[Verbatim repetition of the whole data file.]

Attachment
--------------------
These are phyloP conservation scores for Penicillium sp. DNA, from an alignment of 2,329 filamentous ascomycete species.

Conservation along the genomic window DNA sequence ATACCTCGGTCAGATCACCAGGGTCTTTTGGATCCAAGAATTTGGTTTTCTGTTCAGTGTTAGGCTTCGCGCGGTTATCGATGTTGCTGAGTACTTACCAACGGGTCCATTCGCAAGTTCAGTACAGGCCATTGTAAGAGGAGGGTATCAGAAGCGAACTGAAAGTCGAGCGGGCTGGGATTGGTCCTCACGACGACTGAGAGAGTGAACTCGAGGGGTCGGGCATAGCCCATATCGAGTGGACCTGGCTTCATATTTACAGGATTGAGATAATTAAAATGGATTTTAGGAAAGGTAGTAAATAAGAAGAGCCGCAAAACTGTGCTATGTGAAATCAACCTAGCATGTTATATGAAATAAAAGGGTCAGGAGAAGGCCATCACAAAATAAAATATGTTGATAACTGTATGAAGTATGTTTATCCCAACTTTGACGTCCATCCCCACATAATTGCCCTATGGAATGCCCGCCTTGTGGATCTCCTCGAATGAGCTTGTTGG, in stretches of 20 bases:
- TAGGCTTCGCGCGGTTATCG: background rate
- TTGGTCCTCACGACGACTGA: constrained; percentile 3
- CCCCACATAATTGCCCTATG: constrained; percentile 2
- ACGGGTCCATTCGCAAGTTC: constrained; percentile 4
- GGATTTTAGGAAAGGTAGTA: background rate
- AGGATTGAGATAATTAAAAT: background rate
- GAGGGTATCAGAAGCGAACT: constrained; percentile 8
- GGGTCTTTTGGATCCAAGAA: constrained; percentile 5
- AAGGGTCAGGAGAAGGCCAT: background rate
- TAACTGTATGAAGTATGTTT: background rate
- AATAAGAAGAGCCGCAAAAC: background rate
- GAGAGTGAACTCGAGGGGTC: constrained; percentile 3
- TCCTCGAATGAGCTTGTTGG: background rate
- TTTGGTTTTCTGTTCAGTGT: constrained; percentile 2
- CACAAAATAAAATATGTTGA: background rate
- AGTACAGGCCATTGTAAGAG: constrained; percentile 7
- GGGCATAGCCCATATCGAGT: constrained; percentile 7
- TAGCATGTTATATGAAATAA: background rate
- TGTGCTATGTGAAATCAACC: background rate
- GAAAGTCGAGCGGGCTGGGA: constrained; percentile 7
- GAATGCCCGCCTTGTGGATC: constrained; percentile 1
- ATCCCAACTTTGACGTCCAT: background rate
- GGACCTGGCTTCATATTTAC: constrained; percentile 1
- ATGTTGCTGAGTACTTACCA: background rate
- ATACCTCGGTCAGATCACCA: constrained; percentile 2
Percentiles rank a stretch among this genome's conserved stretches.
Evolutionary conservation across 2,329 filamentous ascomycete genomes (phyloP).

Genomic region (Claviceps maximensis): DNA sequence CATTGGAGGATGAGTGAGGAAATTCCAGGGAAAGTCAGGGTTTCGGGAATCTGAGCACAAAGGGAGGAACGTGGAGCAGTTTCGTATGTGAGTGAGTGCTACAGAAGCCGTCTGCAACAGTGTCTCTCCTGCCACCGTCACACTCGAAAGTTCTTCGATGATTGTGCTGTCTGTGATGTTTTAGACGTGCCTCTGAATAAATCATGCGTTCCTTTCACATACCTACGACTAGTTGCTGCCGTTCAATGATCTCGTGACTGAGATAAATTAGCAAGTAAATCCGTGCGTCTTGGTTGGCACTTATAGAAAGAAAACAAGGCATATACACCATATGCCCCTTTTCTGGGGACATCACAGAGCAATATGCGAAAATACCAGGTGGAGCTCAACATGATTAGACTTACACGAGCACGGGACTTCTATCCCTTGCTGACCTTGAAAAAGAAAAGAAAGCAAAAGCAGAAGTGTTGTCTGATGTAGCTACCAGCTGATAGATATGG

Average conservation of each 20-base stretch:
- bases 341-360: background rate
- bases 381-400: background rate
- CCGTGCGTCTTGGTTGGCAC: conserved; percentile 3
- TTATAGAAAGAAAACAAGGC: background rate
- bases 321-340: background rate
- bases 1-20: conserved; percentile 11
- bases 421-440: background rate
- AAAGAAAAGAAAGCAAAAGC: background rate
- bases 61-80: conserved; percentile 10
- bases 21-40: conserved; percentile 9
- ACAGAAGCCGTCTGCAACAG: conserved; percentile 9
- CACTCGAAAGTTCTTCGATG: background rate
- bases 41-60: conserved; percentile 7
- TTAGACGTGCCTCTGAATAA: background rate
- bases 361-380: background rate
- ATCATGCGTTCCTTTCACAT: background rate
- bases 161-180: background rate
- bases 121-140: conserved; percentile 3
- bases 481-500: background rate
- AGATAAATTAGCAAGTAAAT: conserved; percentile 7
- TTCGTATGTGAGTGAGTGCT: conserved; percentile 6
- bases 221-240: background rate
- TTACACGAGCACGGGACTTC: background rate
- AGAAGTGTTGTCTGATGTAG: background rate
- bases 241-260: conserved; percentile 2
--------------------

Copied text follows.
These are phyloP conservation scores for Penicillium sp. DNA, from an alignment of 2,329 filamentous ascomycete species.

Conservation along the genomic window DNA sequence ATACCTCGGTCAGATCACCAGGGTCTTTTGGATCCAAGAATTTGGTTTTCTGTTCAGTGTTAGGCTTCGCGCGGTTATCGATGTTGCTGAGTACTTACCAACGGGTCCATTCGCAAGTTCAGTACAGGCCATTGTAAGAGGAGGGTATCAGAAGCGAACTGAAAGTCGAGCGGGCTGGGATTGGTCCTCACGACGACTGAGAGAGTGAACTCGAGGGGTCGGGCATAGCCCATATCGAGTGGACCTGGCTTCATATTTACAGGATTGAGATAATTAAAATGGATTTTAGGAAAGGTAGTAAATAAGAAGAGCCGCAAAACTGTGCTATGTGAAATCAACCTAGCATGTTATATGAAATAAAAGGGTCAGGAGAAGGCCATCACAAAATAAAATATGTTGATAACTGTATGAAGTATGTTTATCCCAACTTTGACGTCCATCCCCACATAATTGCCCTATGGAATGCCCGCCTTGTGGATCTCCTCGAATGAGCTTGTTGG, in stretches of 20 bases:
- TAGGCTTCGCGCGGTTATCG: background rate
- TTGGTCCTCACGACGACTGA: constrained; percentile 3
- CCCCACATAATTGCCCTATG: constrained; percentile 2
- ACGGGTCCATTCGCAAGTTC: constrained; percentile 4
- GGATTTTAGGAAAGGTAGTA: background rate
- AGGATTGAGATAATTAAAAT: background rate
- GAGGGTATCAGAAGCGAACT: constrained; percentile 8
- GGGTCTTTTGGATCCAAGAA: constrained; percentile 5
- AAGGGTCAGGAGAAGGCCAT: background rate
- TAACTGTATGAAGTATGTTT: background rate
- AATAAGAAGAGCCGCAAAAC: background rate
- GAGAGTGAACTCGAGGGGTC: constrained; percentile 3
- TCCTCGAATGAGCTTGTTGG: background rate
- TTTGGTTTTCTGTTCAGTGT: constrained; percentile 2
- CACAAAATAAAATATGTTGA: background rate
- AGTACAGGCCATTGTAAGAG: constrained; percentile 7
- GGGCATAGCCCATATCGAGT: constrained; percentile 7
- TAGCATGTTATATGAAATAA: background rate
- TGTGCTATGTGAAATCAACC: background rate
- GAAAGTCGAGCGGGCTGGGA: constrained; percentile 7
- GAATGCCCGCCTTGTGGATC: constrained; percentile 1
- ATCCCAACTTTGACGTCCAT: background rate
- GGACCTGGCTTCATATTTAC: constrained; percentile 1
- ATGTTGCTGAGTACTTACCA: background rate
- ATACCTCGGTCAGATCACCA: constrained; percentile 2
Percentiles rank a stretch among this genome's conserved stretches.
Evolutionary conservation across 2,329 filamentous ascomycete genomes (phyloP).

Genomic region (Claviceps maximensis): DNA sequence CATTGGAGGATGAGTGAGGAAATTCCAGGGAAAGTCAGGGTTTCGGGAATCTGAGCACAAAGGGAGGAACGTGGAGCAGTTTCGTATGTGAGTGAGTGCTACAGAAGCCGTCTGCAACAGTGTCTCTCCTGCCACCGTCACACTCGAAAGTTCTTCGATGATTGTGCTGTCTGTGATGTTTTAGACGTGCCTCTGAATAAATCATGCGTTCCTTTCACATACCTACGACTAGTTGCTGCCGTTCAATGATCTCGTGACTGAGATAAATTAGCAAGTAAATCCGTGCGTCTTGGTTGGCACTTATAGAAAGAAAACAAGGCATATACACCATATGCCCCTTTTCTGGGGACATCACAGAGCAATATGCGAAAATACCAGGTGGAGCTCAACATGATTAGACTTACACGAGCACGGGACTTCTATCCCTTGCTGACCTTGAAAAAGAAAAGAAAGCAAAAGCAGAAGTGTTGTCTGATGTAGCTACCAGCTGATAGATATGG

Average conservation of each 20-base stretch:
- bases 341-360: background rate
- bases 381-400: background rate
- CCGTGCGTCTTGGTTGGCAC: conserved; percentile 3
- TTATAGAAAGAAAACAAGGC: background rate
- bases 321-340: background rate
- bases 1-20: conserved; percentile 11
- bases 421-440: background rate
- AAAGAAAAGAAAGCAAAAGC: background rate
- bases 61-80: conserved; percentile 10
- bases 21-40: conserved; percentile 9
- ACAGAAGCCGTCTGCAACAG: conserved; percentile 9
- CACTCGAAAGTTCTTCGATG: background rate
- bases 41-60: conserved; percentile 7
- TTAGACGTGCCTCTGAATAA: background rate
- bases 361-380: background rate
- ATCATGCGTTCCTTTCACAT: background rate
- bases 161-180: background rate
- bases 121-140: conserved; percentile 3
- bases 481-500: background rate
- AGATAAATTAGCAAGTAAAT: conserved; percentile 7
- TTCGTATGTGAGTGAGTGCT: conserved; percentile 6
- bases 221-240: background rate
- TTACACGAGCACGGGACTTC: background rate
- AGAAGTGTTGTCTGATGTAG: background rate
- bases 241-260: conserved; percentile 2